As much as people in this line of work want to believe otherwise, nobody gives a hoot about media brands anymore. While I may continue to gravitate towards certain content producers, based either on past affinity or newfound admiration for the way they present themselves digitally, most consumers of media go where their pals’ links take them. Which is to say: From Facebook to point B. Point B can be The Economist or Red Bull’s YouTube page or some 22-year-old’s Tumblr. As @ElBloombito might say, viva el democratization-o of media!
This does not represent the end of journalism as we know it (though at some point it might behoove us to answer the question, “So, who’s gonna pay for this?”). But it does mean that established media brands can’t coast on their legacies, however much they yearn for the days of pre-multichannel primacy.
As we analog-reared fogies age out of the demographic crosshairs of most major marketers, we’re not being replaced by evening-news enthusiasts. Nobody’s sprinting out to the mailbox for the May 1985 issue of Guitar, as I once did. Hell, is anybody sprinting out to the mailbox for anything nowadays? YES! TWO DAMP LEAFLETS FOR A LANDSCAPING UPSTART AND THE WATER BILL! SCORE!
Which brings me to Vice, the one exception to this barely-thought-through theory. What started as a sneery, self-impressed operation has morphed into one of the few specifically defined media brands out there. It’s consistent attitudinally, tonally and all those other good things-ally. As a result, the Vice imprimatur means something - as opposed to, say, GQ slapping its name on a Spotify playlist.
For younger media consumers raised on the Internet, Vice is synonymous with authenticity. They’ll go where Vice goes; Vice makes it easy for them to do so, courtesy of a platform-agnosticism that, even today, remains rare in the media landscape.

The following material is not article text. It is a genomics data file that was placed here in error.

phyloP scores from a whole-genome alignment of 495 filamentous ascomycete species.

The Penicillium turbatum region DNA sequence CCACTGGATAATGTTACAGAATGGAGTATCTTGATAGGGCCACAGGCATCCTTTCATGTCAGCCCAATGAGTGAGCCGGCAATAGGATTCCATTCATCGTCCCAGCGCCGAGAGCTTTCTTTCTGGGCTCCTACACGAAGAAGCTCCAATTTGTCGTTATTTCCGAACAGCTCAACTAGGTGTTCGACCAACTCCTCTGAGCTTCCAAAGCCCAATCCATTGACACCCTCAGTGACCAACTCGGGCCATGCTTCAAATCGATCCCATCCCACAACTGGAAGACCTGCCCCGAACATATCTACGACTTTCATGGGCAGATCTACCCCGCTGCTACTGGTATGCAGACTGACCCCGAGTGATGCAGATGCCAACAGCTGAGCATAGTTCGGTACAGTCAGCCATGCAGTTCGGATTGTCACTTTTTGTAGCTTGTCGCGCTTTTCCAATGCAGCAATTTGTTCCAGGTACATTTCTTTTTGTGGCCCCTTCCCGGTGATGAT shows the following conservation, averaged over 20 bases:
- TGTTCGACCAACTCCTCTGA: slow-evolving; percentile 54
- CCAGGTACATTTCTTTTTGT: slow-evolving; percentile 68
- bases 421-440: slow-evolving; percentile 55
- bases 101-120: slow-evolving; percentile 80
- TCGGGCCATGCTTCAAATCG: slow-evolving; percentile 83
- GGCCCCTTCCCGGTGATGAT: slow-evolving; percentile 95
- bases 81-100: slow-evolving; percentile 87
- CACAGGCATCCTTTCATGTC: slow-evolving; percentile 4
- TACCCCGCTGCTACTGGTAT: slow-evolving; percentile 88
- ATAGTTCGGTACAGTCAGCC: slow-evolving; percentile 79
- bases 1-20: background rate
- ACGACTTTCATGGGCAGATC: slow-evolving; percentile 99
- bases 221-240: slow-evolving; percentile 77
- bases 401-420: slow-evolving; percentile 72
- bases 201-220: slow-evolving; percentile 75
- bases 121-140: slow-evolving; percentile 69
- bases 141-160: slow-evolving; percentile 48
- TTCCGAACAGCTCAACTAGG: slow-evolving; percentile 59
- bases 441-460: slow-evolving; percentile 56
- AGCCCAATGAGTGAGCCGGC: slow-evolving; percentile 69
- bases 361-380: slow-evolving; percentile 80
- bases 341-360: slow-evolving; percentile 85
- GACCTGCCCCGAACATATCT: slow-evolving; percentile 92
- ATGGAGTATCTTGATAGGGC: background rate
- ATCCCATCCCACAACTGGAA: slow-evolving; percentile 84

It’s an easy brand to mock - The Onion has done so quite cuttingly, courtesy of its bombastically over-reported, machete-happy EDGE videos. Then you watch Vice’s segments on injustices in countries that aren’t this one, and you realize that, wow, its journalists and producers actually give a shit. Vice’s reporters can pick out Venezuela on a map, which puts them in the distinct minority nowadays.
Vice is also wonderfully open-minded when it comes to collaboration, which brings us to today’s exercise. Because my personal brand is now defined by oldness, I’m rarely awake past 8:25 p.m. Yet on Monday night, Better Call Saul and an unreckoned-with pile of laundry conspired to keep me conscious until the start of The Late Show With Stephen Colbert… and what a start it was, with a cold opening unlike anything seen on one of these shows since the heyday of Dave.
It was a short film (I’m going with “film” here; to label it a “video” is to diminish its ambition) directed by Spike Jonze, who’s now creative director of the Viceland content operation. In it, Colbert awakens in Central Park and wanders forlornly around New York City, laughed at by children and ignored when he extends a hand to passersby. He appears ready to give up, until Grover - yeah, that Grover, in all his furry glory - pulls him off the sidewalk and administers what appears to be a pep talk (the film is dialogue-free). They approach Colbert’s midtown studio; an open backstage door beckons and he enters, the roar of the crowd enveloping him. A look that’s simultaneously blissful and full of purpose washes over his face. The homecoming complete, the show begins.
How unusual and deeply felt is that? Late-night hosts don’t do Feelings-with-a-capital-F; they’re expected to traffic in coolness and maintain an ironic distance. Yet with the film, Jonze - the evening’s lead guest, talking all things Viceland - manages to remold a network institution in his own image (temporarily, anyway).
If this is what Jonze and Co. plan to do with Viceland’s food/travel genre programming, it’s going to extend the brand’s appeal far beyond Millennials. If there’s one media brand to add to your A-list, it’s Vice.